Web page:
113 F3d 1240 Blocker v. McGee

113 F.3d 1240

Tyrone BLOCKER, Petitioner-Appellant,
Michael McGEE, Respondent-Appellee.

No. 96-25787.

United States Court of Appeals, Ninth Circuit.

Submitted May 6, 1997.*
Decided May 14, 1997.

NOTICE: Ninth Circuit Rule 36-3 provides that dispositions other than opinions or orders designated for publication are not precedential and should not be cited except when relevant under the doctrines of law of the case, res judicata, or collateral estoppel.

Before: FLETCHER, REINHARDT, and FERNANDEZ, Circuit Judges.

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Tyrone Blocker, an Oregon state prisoner, appeals the district court's denial of his 28 U.S.C. § 2254 habeas petition challenging his rape conviction. Blocker contends that he received ineffective assistance of counsel because counsel stipulated to venue in Multnomah County, Oregon. We have jurisdiction pursuant to 28 U.S.C. § 2253. We review de novo, see Duckett v. Godinez, 67 F.3d 734, 739 (9th Cir.1995), cert. denied, 116 S.Ct. 1549 (1996), and we affirm.


In order to prevail on a claim of ineffective assistance of counsel, a petitioner must show both that his counsel's performance was deficient and that this prejudiced his defense. See Strickland v. Washington, 466 U.S. 668, 687 (1984); LePage v. Idaho, 851 F.2d 251, 257 (9th Cir.1988). In evaluating the prejudice prong, we assess whether "there is a reasonable probability that, but for counsel's unprofessional errors, the result of the proceeding would have been different." Strickland, 466 U.S. at 694; LePage, 851 F.2d at 257. If it is possible to dispose of an ineffectiveness claim on the ground of lack of sufficient prejudice, we may do so without examining the performance prong. See Strickland, 466 U.S. at 697; LePage, 851 F.2d at 257.


Here, Blocker fails to show that the result of his jury trial would have been different had his counsel not stipulated to venue. See Strickland, 466 U.S. at 694. Absent the stipulation, the State could have proven through circumstantial evidence that the offense occurred in Multnomah County. See State v. Cervantes, 873 P.2d 316, 319 (Or.1994) (stating that under Oregon law venue may be established by circumstantial evidence). The circumstantial evidence includes testimony from both the victim and Blocker that the incident occurred near a bridge and a railroad station. In addition, in the police report detective Young identifies the location of the occurrence as being "under the Fremont Bridge."1 Trial counsel states in an affidavit that the Fremont Bridge is entirely within Multnomah County. Significantly, Blocker does not contest that the incident occurred in Multnomah County. In fact, Blocker's defense theory, consensual sex, does not negate his presence at the scene of the crime. Therefore, the State could have easily proven venue absent the stipulation.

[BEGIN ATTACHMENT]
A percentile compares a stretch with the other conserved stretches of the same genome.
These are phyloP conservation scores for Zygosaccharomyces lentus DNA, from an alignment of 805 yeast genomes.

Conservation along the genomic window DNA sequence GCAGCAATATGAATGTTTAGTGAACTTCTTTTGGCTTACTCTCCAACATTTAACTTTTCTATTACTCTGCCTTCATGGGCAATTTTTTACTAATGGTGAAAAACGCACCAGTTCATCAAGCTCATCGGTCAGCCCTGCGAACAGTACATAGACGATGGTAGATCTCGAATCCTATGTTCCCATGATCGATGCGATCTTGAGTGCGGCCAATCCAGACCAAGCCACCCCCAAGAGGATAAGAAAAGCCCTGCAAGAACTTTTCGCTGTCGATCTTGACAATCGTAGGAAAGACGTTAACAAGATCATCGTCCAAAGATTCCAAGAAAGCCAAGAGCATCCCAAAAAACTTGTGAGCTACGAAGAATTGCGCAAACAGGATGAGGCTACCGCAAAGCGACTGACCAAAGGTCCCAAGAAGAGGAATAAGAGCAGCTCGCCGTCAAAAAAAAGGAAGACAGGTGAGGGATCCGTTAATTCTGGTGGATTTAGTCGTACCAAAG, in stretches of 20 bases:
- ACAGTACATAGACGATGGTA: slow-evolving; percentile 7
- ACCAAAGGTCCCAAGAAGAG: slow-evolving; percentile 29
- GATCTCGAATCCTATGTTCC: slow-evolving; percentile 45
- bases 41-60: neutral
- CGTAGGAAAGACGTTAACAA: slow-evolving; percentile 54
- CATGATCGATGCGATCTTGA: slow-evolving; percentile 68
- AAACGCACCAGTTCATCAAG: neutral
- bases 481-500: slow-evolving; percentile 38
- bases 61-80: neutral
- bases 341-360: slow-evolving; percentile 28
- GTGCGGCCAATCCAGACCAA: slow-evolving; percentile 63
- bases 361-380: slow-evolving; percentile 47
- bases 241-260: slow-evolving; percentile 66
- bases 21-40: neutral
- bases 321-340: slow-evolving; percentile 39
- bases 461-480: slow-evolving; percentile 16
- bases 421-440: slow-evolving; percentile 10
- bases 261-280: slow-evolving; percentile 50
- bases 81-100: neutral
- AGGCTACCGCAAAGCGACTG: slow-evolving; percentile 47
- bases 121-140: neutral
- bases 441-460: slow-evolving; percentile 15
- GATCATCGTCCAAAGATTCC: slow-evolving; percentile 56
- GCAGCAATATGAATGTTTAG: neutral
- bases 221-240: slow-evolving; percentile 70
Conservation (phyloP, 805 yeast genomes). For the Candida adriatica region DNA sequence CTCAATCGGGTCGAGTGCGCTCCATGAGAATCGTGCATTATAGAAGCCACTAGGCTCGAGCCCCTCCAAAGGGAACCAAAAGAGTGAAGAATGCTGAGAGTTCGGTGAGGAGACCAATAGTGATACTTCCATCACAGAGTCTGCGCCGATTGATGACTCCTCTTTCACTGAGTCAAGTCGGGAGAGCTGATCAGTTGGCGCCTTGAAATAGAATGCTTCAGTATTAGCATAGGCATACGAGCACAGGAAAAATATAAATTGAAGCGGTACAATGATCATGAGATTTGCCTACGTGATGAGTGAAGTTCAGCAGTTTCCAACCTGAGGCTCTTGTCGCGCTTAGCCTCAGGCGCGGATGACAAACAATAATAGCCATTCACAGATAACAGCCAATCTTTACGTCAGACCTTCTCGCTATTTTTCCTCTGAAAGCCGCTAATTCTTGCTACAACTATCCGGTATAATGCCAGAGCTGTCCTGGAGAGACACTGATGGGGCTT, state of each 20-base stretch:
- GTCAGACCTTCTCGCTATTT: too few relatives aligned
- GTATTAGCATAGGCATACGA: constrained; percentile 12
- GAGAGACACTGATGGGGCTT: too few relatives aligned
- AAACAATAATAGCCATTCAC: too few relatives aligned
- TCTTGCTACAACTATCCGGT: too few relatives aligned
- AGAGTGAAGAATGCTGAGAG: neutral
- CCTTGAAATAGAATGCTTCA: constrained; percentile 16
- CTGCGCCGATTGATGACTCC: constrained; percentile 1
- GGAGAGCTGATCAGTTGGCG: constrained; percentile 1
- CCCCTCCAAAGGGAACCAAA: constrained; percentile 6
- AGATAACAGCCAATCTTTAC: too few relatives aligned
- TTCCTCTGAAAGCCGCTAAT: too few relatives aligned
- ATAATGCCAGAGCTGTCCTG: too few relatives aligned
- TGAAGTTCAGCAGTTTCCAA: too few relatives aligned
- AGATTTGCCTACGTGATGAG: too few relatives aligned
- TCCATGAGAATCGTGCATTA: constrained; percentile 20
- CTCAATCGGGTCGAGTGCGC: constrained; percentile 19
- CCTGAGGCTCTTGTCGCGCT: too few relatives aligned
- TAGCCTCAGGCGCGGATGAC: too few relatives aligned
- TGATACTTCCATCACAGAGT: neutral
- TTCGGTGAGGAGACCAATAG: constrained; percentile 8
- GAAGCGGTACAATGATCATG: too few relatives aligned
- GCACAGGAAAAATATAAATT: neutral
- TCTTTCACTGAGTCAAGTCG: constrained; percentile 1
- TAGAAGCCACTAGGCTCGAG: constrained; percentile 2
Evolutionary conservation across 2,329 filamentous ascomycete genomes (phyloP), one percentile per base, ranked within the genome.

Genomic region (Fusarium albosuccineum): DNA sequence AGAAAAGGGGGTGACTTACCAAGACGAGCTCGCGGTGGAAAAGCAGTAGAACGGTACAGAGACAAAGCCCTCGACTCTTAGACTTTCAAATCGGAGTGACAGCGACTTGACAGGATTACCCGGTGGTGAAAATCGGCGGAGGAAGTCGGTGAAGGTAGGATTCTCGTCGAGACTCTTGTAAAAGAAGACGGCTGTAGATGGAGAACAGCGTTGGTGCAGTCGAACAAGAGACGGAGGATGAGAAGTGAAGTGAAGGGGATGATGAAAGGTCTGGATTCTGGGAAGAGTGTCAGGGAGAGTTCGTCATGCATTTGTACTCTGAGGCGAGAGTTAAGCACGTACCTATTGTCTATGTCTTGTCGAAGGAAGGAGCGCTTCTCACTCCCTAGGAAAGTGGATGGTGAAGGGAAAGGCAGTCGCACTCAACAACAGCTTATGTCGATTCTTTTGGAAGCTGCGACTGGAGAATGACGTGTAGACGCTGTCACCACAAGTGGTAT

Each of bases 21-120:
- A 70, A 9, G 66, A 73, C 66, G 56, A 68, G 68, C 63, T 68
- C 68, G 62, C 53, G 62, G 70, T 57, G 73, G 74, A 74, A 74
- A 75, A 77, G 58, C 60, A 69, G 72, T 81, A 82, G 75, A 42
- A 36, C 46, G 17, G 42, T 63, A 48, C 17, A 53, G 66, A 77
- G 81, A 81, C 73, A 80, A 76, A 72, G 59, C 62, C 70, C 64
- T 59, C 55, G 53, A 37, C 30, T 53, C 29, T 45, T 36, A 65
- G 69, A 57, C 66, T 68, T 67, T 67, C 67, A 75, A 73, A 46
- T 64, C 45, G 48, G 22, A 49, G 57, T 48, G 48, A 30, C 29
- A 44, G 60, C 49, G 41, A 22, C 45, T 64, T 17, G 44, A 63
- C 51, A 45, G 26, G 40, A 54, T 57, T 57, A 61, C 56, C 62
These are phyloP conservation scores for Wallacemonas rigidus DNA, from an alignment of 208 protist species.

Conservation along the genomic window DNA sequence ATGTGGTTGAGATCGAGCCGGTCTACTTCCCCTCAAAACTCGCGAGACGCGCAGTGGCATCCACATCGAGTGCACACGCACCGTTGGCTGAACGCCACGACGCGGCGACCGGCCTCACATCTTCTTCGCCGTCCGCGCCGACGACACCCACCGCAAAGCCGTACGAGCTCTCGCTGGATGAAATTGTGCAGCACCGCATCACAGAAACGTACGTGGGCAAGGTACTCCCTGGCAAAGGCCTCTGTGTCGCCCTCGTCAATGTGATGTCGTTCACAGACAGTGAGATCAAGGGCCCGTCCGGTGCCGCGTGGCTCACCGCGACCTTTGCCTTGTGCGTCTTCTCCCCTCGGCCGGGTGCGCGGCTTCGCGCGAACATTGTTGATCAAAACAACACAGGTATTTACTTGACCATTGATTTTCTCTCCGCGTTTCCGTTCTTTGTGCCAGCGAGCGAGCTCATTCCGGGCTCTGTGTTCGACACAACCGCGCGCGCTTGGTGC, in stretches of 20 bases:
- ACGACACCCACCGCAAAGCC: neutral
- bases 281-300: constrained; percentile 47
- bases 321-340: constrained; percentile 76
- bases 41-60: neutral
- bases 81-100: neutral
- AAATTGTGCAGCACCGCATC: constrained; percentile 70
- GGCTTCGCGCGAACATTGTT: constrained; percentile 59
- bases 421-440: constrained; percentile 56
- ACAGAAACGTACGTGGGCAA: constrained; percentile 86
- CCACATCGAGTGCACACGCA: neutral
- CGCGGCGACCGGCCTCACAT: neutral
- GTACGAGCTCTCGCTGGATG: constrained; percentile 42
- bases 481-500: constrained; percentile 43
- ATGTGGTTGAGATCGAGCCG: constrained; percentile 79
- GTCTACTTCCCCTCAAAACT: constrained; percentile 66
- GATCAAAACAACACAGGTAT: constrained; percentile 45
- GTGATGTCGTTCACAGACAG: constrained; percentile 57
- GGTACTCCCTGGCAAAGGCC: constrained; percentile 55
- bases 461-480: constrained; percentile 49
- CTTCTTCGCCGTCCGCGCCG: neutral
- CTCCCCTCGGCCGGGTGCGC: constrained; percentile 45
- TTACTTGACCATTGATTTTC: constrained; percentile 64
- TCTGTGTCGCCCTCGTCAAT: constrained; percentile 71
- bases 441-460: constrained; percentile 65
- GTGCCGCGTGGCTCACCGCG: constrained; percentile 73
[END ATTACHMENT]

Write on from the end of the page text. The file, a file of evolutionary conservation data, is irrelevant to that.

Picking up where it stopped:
Relying on Hill v. Lockhart, 474 U.S. 52 (1985), which dealt with the prejudicial effect of alleged involuntary guilty pleas, Blocker contends that the focus of the prejudice analysis should be on whether Blocker would have agreed to the stipulation if his counsel had informed him of the stipulation. We find no case where we have applied the Hill analysis to stipulations. Blocker's contention lacks merit. Cf. Lang v. Callahan, 788 F.2d 1416, 1418 (9th Cir.1986) (analyzing prejudice by determining whether, but for stipulation, the verdict would have been different). To the extent Blocker contends that the trial court should have questioned Blocker personally to determine whether he voluntarily agreed to his counsel's stipulation of venue, Blocker's contention lacks merit. See United States v. Ferreboeuf, 632 F.2d 832, 836 (9th Cir.1980).


Accordingly, Blocker fails to show that his counsel's assistance was ineffective. See Strickland, 466 U.S. at 694.



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The panel unanimously finds this case suitable for decision without oral argument. See Fed.R.App.P. 34(a); 9th Cir.R. 34-4


This disposition is not appropriate for publication and may not be cited to or by the courts of this circuit except as provided by 9th Cir.R. 36-3


Blocker contends that the police report should not be considered because it is not part of the trial record. Although the police report was not entered into evidence, detective Young testified to much of the information in the report, including the victim's account that the offense occurred under a bridge. Accordingly, Blocker's contention lacks merit because the police report represents relevant evidence that the State could have entered via Young's testimony to establish venue absent the stipulation. Cf. Lang, 788 F.2d at 1418 (stating that counsel's stipulation to admissability of testimony was not prejudicial where testimony would have been admissible independent of stipulation)